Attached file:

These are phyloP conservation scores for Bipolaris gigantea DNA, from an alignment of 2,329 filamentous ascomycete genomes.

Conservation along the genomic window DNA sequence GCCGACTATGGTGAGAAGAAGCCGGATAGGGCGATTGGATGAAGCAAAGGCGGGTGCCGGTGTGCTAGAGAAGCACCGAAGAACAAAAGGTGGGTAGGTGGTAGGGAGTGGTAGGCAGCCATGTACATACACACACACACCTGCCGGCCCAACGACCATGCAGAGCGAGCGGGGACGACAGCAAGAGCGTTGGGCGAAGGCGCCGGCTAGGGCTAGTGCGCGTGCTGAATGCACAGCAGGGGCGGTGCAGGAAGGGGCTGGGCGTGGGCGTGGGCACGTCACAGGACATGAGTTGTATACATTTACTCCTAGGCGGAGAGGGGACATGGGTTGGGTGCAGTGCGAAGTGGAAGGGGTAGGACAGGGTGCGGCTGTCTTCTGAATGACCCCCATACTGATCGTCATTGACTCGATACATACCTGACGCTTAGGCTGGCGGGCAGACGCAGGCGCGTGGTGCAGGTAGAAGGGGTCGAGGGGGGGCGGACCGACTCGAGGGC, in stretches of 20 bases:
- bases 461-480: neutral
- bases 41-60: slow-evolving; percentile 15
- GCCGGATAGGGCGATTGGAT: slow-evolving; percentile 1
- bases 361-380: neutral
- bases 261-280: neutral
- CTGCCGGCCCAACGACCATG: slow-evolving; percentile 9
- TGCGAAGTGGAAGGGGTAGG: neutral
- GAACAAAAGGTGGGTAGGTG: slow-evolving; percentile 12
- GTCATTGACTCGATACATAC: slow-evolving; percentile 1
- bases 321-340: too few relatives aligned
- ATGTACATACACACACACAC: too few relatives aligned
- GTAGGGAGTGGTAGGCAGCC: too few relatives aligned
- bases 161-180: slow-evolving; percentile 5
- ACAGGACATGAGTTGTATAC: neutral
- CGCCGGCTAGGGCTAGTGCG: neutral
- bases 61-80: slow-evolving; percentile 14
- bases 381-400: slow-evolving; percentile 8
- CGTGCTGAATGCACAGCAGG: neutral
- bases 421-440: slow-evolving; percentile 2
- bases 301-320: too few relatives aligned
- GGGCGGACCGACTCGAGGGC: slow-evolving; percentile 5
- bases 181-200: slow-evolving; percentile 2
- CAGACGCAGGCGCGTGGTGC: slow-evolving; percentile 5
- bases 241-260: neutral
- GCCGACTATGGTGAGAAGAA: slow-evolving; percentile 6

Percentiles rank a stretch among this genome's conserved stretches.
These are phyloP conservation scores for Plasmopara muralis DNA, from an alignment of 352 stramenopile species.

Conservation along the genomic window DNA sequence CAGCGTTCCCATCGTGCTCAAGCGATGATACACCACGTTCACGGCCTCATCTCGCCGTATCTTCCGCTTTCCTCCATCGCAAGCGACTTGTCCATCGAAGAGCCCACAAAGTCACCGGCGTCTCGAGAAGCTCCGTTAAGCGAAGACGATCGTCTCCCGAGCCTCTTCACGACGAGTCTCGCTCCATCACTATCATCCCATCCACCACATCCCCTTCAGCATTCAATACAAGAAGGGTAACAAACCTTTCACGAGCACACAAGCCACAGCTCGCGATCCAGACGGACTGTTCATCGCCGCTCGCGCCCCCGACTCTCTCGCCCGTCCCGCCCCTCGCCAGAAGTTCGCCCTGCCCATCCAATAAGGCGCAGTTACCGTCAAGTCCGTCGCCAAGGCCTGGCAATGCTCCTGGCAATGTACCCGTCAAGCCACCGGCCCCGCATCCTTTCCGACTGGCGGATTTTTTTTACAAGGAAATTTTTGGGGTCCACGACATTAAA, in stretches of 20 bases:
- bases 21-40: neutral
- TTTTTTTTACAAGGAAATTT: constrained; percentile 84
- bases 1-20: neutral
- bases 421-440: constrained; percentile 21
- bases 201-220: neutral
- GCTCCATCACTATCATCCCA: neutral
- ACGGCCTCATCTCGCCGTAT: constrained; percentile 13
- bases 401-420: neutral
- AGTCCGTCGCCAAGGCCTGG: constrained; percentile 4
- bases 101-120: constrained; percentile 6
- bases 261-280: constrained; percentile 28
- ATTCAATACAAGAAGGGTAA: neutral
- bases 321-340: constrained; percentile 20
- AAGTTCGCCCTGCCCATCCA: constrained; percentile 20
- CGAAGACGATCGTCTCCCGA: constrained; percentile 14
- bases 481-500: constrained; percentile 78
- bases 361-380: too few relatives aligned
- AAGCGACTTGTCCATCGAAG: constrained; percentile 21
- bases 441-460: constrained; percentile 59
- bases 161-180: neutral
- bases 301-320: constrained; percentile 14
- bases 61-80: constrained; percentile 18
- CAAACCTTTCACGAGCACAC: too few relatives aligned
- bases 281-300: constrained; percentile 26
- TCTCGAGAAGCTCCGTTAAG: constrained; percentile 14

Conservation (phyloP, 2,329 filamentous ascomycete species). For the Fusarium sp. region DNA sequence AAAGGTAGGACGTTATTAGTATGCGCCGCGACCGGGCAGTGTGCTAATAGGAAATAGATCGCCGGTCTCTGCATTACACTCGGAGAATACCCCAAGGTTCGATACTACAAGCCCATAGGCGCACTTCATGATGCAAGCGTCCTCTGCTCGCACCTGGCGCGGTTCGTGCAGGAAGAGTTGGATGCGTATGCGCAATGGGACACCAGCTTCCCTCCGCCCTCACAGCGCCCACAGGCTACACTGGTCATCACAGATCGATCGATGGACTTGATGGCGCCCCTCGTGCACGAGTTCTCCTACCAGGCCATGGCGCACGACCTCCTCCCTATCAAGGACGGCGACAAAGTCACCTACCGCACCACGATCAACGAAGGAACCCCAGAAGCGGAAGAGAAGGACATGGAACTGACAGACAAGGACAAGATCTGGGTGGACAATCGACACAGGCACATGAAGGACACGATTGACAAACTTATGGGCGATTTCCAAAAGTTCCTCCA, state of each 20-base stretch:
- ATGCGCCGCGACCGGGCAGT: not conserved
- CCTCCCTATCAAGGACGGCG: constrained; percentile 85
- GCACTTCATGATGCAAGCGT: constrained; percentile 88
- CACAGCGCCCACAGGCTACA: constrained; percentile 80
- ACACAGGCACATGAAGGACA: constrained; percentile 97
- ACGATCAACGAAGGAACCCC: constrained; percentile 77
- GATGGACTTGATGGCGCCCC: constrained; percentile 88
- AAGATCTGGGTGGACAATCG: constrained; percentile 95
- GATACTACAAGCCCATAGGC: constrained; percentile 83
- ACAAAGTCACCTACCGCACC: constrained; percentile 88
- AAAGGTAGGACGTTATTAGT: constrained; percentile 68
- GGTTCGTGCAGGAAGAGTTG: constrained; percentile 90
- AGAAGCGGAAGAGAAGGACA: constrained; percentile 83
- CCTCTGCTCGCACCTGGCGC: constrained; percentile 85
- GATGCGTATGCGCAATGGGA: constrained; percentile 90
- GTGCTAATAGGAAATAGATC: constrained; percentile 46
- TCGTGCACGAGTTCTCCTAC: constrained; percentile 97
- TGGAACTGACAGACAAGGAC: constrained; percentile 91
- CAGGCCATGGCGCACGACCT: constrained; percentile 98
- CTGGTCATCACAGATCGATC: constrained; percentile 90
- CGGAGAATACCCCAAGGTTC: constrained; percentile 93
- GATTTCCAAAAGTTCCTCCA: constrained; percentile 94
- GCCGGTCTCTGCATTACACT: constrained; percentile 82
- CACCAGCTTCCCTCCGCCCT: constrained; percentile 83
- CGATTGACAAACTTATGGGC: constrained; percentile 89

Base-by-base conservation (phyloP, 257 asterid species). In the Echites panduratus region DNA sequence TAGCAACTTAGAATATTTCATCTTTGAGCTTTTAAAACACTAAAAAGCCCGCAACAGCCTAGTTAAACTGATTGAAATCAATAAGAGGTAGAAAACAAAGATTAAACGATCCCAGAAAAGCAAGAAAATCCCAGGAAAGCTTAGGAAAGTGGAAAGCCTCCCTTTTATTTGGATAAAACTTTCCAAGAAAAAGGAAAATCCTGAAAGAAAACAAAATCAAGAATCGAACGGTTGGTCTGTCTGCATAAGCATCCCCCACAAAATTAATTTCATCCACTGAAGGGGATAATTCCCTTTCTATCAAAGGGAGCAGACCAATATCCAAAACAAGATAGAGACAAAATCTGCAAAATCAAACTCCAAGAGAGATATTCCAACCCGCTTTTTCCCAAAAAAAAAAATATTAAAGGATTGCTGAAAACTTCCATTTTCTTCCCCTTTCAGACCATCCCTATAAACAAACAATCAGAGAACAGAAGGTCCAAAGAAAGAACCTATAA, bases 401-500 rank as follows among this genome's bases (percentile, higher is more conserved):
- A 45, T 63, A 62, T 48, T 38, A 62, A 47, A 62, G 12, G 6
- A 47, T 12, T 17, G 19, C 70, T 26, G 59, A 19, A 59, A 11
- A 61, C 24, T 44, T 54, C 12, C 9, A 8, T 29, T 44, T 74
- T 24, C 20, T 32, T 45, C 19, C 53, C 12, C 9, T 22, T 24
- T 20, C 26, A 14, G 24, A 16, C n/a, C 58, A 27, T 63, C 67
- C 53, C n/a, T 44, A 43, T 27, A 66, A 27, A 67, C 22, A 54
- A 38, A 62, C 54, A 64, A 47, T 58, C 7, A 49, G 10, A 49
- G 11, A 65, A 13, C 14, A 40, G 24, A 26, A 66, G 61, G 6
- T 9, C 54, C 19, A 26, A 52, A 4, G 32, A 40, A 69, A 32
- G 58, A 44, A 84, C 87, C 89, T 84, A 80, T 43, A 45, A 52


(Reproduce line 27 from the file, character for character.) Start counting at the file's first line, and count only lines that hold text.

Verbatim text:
- GCCGACTATGGTGAGAAGAA: slow-evolving; percentile 6